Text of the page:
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Botnets and Spam

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Data_Raid

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Post Thu Oct 01, 2009 5:11 am

Botnets and Spam

After reading an article on Botnets (Botnets now account for 87.9 per cent of all spam sent as new senders are detected.) it got me thinking ... just how do Botnets really send spam. Do bots make use of open email relays like spammers used to do or do bots use another method to send spam to their victims? I've searched and can't find any details on how botnets send spam.

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KrisTeason

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Post Thu Oct 01, 2009 7:46 pm

Re: Botnets and Spam

For more information, you may want to watch some of these videos :

Botnets Part 1:
http://www.youtube.com/watch?v=pAiWnKRiotI

Botnets Part 2:
http://www.youtube.com/watch?v=cDjsm-dTFyA&feature=related

How to Steal a Botnet and What Can Happen When You Do
http://www.youtube.com/watch?v=2GdqoQJa6r4

It's useful stuff. If that doesnt answer your question you could always take to google!
Last edited by KrisTeason on Thu Oct 01, 2009 7:49 pm, edited 1 time in total.
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Data_Raid

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Post Fri Oct 02, 2009 9:27 am

Re: Botnets and Spam

xXxKrisxXx wrote:For more information, you may want to watch some of these videos :

Botnets Part 1:
http://www.youtube.com/watch?v=pAiWnKRiotI

Botnets Part 2:
http://www.youtube.com/watch?v=cDjsm-dTFyA&feature=related

How to Steal a Botnet and What Can Happen When You Do
http://www.youtube.com/watch?v=2GdqoQJa6r4

It's useful stuff. If that doesnt answer your question you could always take to google!


xXxKrisxXx,

I watched those vids on YouTube yesterday as well as the others from SecuManiaOrg regarding botnets and they are pretty good. But they don't explain exactly how spam is sent via a botnet. Google hasn't provided details either. I'm wondering if the command to bots to send spam have an open email relay address in the command instructions or some other method. But then I thought that you'd hope that open mail relays are blocked, or blacklisted etc..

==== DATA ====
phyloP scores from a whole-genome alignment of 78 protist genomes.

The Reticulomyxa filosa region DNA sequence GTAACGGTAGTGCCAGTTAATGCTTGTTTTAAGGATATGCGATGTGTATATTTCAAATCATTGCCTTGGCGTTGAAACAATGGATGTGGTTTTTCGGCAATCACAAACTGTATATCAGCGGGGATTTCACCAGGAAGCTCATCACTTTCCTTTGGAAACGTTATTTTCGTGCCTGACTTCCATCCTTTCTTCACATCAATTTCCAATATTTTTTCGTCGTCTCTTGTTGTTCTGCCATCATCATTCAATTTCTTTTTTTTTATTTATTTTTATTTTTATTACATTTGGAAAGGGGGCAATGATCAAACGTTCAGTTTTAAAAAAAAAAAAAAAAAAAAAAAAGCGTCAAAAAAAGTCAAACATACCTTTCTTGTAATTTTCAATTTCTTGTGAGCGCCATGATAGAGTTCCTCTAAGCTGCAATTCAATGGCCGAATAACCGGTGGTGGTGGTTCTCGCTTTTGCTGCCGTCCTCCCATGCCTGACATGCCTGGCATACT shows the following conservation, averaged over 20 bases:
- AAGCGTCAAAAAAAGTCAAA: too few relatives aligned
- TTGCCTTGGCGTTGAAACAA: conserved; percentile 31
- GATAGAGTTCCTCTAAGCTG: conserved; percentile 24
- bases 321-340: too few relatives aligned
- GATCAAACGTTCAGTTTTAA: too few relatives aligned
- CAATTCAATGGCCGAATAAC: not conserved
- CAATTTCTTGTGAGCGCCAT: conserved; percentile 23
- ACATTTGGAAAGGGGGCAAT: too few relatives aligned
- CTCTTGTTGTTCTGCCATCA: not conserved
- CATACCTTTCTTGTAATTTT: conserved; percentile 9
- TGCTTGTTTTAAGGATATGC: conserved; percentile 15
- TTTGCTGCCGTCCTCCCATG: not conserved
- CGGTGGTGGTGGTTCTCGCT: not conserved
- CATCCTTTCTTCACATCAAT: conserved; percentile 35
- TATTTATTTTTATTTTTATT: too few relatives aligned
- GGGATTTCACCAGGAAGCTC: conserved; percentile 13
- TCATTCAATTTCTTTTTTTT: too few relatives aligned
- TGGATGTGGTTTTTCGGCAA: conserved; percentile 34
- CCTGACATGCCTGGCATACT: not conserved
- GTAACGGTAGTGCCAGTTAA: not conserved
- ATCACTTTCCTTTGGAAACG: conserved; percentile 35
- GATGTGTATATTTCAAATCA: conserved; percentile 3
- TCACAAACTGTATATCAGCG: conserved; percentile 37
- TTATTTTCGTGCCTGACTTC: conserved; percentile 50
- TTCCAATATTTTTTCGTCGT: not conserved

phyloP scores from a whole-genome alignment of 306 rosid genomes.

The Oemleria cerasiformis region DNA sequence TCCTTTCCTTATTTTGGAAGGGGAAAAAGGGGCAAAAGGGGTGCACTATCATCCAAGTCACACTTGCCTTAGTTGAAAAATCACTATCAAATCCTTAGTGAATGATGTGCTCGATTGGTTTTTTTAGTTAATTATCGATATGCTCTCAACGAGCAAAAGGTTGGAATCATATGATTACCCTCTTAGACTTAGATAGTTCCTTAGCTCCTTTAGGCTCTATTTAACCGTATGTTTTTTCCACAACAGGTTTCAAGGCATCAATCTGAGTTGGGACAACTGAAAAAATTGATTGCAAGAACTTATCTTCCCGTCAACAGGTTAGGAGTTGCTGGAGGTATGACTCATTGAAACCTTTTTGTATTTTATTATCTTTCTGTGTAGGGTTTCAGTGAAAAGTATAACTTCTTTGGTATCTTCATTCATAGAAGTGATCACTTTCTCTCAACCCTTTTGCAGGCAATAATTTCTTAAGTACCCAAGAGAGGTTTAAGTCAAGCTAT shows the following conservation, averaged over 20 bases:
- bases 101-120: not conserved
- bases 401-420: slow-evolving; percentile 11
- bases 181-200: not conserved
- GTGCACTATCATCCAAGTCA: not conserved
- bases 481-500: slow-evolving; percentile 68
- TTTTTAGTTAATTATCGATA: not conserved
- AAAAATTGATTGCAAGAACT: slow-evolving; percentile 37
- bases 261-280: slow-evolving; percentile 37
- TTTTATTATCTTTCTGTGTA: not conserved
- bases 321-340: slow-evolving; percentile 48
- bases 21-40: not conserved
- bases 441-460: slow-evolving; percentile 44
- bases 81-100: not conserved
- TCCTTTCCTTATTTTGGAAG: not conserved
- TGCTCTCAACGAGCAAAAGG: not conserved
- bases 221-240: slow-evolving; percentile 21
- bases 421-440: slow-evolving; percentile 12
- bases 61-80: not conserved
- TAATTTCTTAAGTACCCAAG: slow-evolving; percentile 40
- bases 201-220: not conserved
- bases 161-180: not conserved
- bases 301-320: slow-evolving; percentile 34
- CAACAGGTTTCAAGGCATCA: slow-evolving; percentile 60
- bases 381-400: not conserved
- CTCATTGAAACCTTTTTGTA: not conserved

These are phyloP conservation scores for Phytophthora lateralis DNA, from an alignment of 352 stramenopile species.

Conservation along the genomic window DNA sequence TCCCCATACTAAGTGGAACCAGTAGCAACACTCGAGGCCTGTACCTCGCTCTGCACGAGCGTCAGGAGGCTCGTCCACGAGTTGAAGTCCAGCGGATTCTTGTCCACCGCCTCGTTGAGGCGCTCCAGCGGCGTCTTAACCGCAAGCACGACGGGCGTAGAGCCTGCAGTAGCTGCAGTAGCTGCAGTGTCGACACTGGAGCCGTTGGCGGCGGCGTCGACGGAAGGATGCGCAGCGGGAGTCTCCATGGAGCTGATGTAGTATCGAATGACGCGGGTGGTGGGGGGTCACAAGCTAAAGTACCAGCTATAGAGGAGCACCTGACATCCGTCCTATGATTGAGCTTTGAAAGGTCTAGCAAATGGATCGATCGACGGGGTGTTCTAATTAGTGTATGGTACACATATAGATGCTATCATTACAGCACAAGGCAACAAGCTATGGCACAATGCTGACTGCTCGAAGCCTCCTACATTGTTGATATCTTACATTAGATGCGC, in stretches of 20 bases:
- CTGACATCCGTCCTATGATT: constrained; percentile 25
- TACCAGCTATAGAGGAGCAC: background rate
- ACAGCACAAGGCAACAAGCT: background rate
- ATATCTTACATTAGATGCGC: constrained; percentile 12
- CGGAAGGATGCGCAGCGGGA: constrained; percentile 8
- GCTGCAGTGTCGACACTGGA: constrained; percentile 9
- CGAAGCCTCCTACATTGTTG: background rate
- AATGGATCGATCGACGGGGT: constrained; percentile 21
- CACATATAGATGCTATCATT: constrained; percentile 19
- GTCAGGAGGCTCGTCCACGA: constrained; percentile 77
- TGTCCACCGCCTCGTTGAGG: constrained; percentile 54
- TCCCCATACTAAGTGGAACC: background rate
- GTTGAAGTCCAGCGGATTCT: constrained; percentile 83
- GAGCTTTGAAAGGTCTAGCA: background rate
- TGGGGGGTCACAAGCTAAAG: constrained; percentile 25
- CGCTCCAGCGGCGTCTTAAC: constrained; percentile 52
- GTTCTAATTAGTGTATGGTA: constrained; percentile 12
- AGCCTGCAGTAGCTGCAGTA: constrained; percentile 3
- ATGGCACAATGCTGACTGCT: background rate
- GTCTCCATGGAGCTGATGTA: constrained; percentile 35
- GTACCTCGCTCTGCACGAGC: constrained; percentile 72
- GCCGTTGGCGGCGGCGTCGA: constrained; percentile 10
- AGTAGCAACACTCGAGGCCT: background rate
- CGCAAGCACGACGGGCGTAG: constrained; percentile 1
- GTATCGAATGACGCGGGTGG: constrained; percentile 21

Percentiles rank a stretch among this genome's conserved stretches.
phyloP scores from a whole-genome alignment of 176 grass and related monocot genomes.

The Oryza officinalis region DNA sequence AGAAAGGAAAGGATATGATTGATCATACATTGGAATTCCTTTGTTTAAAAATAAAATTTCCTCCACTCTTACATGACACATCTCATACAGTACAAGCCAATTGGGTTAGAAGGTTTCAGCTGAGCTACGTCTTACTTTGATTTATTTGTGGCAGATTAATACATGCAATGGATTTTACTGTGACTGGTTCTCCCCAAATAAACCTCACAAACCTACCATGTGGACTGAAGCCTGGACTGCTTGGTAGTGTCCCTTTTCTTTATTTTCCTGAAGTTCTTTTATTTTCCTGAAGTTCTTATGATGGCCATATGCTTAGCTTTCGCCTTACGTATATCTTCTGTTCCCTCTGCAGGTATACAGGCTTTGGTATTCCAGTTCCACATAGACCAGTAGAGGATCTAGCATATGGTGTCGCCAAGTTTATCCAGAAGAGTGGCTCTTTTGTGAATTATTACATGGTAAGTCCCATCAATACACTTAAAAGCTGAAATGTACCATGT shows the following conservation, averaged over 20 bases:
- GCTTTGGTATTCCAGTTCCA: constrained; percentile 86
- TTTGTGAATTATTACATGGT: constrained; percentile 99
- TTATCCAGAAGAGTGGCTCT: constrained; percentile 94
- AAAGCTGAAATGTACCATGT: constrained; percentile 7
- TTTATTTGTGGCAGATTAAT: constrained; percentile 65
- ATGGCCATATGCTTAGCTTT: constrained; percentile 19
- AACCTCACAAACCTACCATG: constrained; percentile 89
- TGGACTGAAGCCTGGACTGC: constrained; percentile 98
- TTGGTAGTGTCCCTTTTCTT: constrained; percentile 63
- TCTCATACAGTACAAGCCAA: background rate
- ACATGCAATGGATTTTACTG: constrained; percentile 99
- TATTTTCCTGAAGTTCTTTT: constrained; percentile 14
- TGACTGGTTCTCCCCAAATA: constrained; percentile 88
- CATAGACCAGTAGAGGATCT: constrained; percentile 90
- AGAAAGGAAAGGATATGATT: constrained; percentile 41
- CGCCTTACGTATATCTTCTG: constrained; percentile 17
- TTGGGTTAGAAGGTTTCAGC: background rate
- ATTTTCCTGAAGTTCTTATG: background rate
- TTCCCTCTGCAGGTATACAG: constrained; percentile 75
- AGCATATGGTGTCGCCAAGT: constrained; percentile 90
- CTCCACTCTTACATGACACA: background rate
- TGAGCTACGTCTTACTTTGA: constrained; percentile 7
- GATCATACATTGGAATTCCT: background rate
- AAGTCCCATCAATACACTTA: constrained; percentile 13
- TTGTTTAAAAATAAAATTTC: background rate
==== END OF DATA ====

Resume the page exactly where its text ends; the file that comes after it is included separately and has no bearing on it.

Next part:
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Ketchup

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Post Fri Oct 02, 2009 9:42 am

Re: Botnets and Spam

I haven't studied botnets much.  If I was doing it, I would put a small SMTP program on my zombies and write a master control program that would read a list of address and distribute the load across the the zombies.  Unless I am missing something, this seems like a fairly easy piece of code to write.

It would be difficult to blacklist all of my zombies since they would be using the IPs given to them by their ISPs.  I would have issues with Reverse DNS look ups though. 
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rattis

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Post Fri Oct 02, 2009 10:58 am

Re: Botnets and Spam

Ketchup wrote:If I was doing it, I would put a small SMTP program on my zombies and write a master control program that would read a list of address and distribute the load across the the zombies.   Unless I am missing something, this seems like a fairly easy piece of code to write.